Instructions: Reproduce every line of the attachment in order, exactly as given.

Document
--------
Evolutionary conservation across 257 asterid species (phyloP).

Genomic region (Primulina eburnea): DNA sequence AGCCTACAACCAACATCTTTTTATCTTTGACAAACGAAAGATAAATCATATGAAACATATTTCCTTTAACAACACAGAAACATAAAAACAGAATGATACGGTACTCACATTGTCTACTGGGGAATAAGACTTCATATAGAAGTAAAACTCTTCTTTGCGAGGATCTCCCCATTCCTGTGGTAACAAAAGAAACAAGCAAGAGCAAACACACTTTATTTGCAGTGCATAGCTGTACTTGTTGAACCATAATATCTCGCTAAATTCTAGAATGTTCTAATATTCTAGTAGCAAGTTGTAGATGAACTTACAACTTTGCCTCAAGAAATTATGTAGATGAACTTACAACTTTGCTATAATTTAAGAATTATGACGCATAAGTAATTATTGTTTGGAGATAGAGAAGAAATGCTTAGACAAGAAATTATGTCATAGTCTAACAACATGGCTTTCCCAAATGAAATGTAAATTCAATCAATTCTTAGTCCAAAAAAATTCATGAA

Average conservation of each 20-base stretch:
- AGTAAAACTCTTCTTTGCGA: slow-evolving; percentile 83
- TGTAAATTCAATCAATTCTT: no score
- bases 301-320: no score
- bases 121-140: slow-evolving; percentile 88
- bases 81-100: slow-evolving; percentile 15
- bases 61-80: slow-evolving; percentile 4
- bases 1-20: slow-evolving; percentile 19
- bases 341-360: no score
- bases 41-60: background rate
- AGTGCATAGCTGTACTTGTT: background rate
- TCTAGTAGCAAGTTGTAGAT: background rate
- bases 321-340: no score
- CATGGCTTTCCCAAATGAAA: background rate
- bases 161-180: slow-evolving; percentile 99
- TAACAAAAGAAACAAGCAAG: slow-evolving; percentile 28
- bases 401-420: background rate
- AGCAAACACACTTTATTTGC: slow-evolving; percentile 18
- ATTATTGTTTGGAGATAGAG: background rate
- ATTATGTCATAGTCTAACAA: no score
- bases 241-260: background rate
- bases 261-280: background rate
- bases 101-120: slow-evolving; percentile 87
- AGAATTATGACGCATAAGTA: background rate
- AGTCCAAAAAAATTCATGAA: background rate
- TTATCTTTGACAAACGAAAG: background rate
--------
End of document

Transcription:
Evolutionary conservation across 257 asterid species (phyloP).

Genomic region (Primulina eburnea): DNA sequence AGCCTACAACCAACATCTTTTTATCTTTGACAAACGAAAGATAAATCATATGAAACATATTTCCTTTAACAACACAGAAACATAAAAACAGAATGATACGGTACTCACATTGTCTACTGGGGAATAAGACTTCATATAGAAGTAAAACTCTTCTTTGCGAGGATCTCCCCATTCCTGTGGTAACAAAAGAAACAAGCAAGAGCAAACACACTTTATTTGCAGTGCATAGCTGTACTTGTTGAACCATAATATCTCGCTAAATTCTAGAATGTTCTAATATTCTAGTAGCAAGTTGTAGATGAACTTACAACTTTGCCTCAAGAAATTATGTAGATGAACTTACAACTTTGCTATAATTTAAGAATTATGACGCATAAGTAATTATTGTTTGGAGATAGAGAAGAAATGCTTAGACAAGAAATTATGTCATAGTCTAACAACATGGCTTTCCCAAATGAAATGTAAATTCAATCAATTCTTAGTCCAAAAAAATTCATGAA

Average conservation of each 20-base stretch:
- AGTAAAACTCTTCTTTGCGA: slow-evolving; percentile 83
- TGTAAATTCAATCAATTCTT: no score
- bases 301-320: no score
- bases 121-140: slow-evolving; percentile 88
- bases 81-100: slow-evolving; percentile 15
- bases 61-80: slow-evolving; percentile 4
- bases 1-20: slow-evolving; percentile 19
- bases 341-360: no score
- bases 41-60: background rate
- AGTGCATAGCTGTACTTGTT: background rate
- TCTAGTAGCAAGTTGTAGAT: background rate
- bases 321-340: no score
- CATGGCTTTCCCAAATGAAA: background rate
- bases 161-180: slow-evolving; percentile 99
- TAACAAAAGAAACAAGCAAG: slow-evolving; percentile 28
- bases 401-420: background rate
- AGCAAACACACTTTATTTGC: slow-evolving; percentile 18
- ATTATTGTTTGGAGATAGAG: background rate
- ATTATGTCATAGTCTAACAA: no score
- bases 241-260: background rate
- bases 261-280: background rate
- bases 101-120: slow-evolving; percentile 87
- AGAATTATGACGCATAAGTA: background rate
- AGTCCAAAAAAATTCATGAA: background rate
- TTATCTTTGACAAACGAAAG: background rate